“If you can’t describe what you are doing as a process, you don’t know what you’re doing.” – W. Edwards Deming
Many successful law firms pride themselves on custom-tailoring solutions for their clients, and I get it: You want to be adaptable and flexible. After all, who doesn’t? And you probably like doing some problem solving and making the experience for your clients feel homey and personal.
However, there’s a limit to how ad hoc you want to be. Fail to systemize, and guess what follows? Serious costs, tedious busywork, the same horrible problems arising again and again.
Think about your firm works. Do handoffs fall through the cracks, or do they go smoothly? When a team member leaves for vacation, can someone else step in and know what to do? Or is it all improvising and putting out fires? Do you hit deadlines right on the mark… or do you finish too early or too soon, creating panic and/or wasting resources? Let’s dial back here and look at the big picture. First off…
What Is “Systemization”?
Let’s talk about what it’s not to introduce the concept. It’s not about doing things in unthinking, cookie-cutter fashion. You are not taking agency away from your employees, abandoning creativity or turning your practice into a conveyor belt. Here’s what it IS about:
- Developing ways to handle tasks that your firm does repeatedly – easy to follow recipes
- Finding the smoothest ways to accomplish these tasks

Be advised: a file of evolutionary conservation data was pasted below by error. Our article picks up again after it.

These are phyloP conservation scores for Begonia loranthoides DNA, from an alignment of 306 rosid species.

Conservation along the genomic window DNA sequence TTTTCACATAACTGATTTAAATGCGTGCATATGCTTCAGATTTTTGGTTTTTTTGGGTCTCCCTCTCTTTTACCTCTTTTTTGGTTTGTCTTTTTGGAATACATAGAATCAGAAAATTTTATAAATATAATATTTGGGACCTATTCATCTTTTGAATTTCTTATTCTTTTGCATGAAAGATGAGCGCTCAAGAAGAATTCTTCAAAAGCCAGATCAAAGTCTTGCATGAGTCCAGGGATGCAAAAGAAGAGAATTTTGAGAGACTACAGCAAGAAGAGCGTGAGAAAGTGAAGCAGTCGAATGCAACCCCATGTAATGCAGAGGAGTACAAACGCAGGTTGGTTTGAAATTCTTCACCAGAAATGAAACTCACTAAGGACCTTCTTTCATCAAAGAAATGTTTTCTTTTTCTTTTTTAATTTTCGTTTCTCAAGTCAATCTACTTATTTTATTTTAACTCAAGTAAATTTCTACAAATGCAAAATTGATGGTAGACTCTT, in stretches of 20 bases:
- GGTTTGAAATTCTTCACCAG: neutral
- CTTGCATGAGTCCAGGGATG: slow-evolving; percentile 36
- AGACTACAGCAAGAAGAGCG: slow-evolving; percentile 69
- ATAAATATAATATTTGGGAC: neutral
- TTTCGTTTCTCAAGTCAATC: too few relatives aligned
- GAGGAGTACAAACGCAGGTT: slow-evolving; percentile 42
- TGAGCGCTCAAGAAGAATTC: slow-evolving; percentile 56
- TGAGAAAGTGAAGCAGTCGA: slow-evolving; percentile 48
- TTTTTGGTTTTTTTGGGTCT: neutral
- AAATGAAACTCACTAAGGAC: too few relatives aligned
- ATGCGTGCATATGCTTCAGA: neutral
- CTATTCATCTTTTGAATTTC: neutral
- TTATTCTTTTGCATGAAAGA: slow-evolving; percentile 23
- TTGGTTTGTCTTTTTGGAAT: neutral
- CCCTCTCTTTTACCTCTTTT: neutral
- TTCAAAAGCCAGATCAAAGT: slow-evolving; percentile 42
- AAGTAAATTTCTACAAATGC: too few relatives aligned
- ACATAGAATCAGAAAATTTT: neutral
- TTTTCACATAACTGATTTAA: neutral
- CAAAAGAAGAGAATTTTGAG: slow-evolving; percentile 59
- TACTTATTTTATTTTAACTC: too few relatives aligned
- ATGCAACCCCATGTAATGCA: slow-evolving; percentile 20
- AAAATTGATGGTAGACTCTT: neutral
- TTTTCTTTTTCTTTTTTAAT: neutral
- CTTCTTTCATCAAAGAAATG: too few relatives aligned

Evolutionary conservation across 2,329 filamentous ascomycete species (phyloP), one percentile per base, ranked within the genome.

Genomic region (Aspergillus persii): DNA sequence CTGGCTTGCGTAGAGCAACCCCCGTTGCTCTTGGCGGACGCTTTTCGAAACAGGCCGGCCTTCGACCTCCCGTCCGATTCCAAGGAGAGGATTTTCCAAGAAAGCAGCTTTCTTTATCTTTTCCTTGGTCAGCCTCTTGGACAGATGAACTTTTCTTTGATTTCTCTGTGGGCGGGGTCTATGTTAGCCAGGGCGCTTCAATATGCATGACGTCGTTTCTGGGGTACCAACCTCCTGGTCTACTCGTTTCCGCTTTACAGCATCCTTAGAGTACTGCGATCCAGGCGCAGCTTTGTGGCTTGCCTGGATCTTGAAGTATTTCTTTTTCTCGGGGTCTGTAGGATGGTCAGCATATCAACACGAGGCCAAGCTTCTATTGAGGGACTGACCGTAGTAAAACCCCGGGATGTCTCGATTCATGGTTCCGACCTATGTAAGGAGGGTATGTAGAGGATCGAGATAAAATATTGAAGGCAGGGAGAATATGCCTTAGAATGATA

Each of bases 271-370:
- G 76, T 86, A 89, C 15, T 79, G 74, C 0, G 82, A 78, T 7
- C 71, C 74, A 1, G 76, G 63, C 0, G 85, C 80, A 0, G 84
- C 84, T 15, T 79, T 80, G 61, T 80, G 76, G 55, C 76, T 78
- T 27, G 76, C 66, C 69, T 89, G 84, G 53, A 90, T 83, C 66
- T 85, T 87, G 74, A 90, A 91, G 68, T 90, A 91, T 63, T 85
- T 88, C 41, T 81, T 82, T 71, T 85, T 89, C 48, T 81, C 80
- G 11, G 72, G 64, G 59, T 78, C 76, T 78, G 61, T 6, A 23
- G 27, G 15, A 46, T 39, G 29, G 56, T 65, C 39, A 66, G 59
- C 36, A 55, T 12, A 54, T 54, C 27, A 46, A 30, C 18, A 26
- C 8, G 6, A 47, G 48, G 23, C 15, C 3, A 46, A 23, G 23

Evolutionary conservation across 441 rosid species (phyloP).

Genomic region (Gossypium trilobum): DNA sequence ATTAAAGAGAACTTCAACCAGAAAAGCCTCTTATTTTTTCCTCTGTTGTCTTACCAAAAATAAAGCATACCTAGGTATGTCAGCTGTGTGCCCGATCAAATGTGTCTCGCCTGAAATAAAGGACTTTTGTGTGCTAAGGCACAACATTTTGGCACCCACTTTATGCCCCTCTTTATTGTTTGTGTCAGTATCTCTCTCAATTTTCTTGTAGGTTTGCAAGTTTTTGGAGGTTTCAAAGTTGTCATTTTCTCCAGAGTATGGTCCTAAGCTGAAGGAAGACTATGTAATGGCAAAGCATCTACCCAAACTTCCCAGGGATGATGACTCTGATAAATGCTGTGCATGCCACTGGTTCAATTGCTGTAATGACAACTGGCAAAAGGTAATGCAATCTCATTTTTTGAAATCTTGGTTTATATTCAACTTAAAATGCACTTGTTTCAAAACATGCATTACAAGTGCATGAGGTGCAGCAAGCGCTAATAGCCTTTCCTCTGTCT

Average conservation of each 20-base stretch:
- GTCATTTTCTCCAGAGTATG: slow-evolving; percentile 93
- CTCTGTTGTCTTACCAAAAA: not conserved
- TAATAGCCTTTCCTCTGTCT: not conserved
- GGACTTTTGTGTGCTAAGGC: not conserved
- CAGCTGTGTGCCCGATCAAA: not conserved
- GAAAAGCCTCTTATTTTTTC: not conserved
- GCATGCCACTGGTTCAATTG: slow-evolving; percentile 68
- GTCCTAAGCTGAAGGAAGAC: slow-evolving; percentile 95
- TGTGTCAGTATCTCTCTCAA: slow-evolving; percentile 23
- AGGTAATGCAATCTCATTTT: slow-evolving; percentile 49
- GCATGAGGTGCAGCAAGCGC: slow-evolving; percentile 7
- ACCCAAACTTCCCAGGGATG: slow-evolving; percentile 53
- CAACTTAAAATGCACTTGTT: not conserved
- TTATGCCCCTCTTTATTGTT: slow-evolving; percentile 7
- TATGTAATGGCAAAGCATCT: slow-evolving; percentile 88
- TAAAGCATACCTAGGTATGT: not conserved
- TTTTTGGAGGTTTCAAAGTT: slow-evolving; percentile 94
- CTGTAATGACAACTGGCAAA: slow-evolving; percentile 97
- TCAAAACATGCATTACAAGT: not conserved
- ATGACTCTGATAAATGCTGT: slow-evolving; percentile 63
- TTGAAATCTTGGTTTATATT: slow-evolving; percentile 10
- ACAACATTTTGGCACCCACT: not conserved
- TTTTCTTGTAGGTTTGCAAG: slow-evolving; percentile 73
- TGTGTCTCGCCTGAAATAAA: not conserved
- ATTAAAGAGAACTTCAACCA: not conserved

- Capturing and documenting these processes
Your goal is to make routine tasks easier to execute and more efficient, thus freeing up valuable time for you and your staff.
Five Motivators for Systemization
Why should you embrace systemization?
- You want a more efficient team. Following a streamlined process will take less energy and time than dealing with ambiguity and friction.
- You want happy clients. A smoother client experience means more recommendations – and more repeat business.
- You can’t increase the budget or grow the team. When teams follow pre-defined processes and procedures, they can improve their outcomes with no increase in skill.
- You want to make room for creativity. By reducing your time wasted on repetitive tasks, you liberate more time for the creative efforts your firm needs to thrive.
- You want to create quality improvement triggers that are built into your firm. Once you document a procedure, your team will optimize it, and the improvements will continue.
This way of doing business leads to non-intuitive benefits:
- More structure leads to more creativity and flexibility.
- Constraining your staff releases their creativity.
- Thinking about how tedious minutiae gets done frees you from the burdens of that tedious minutiae.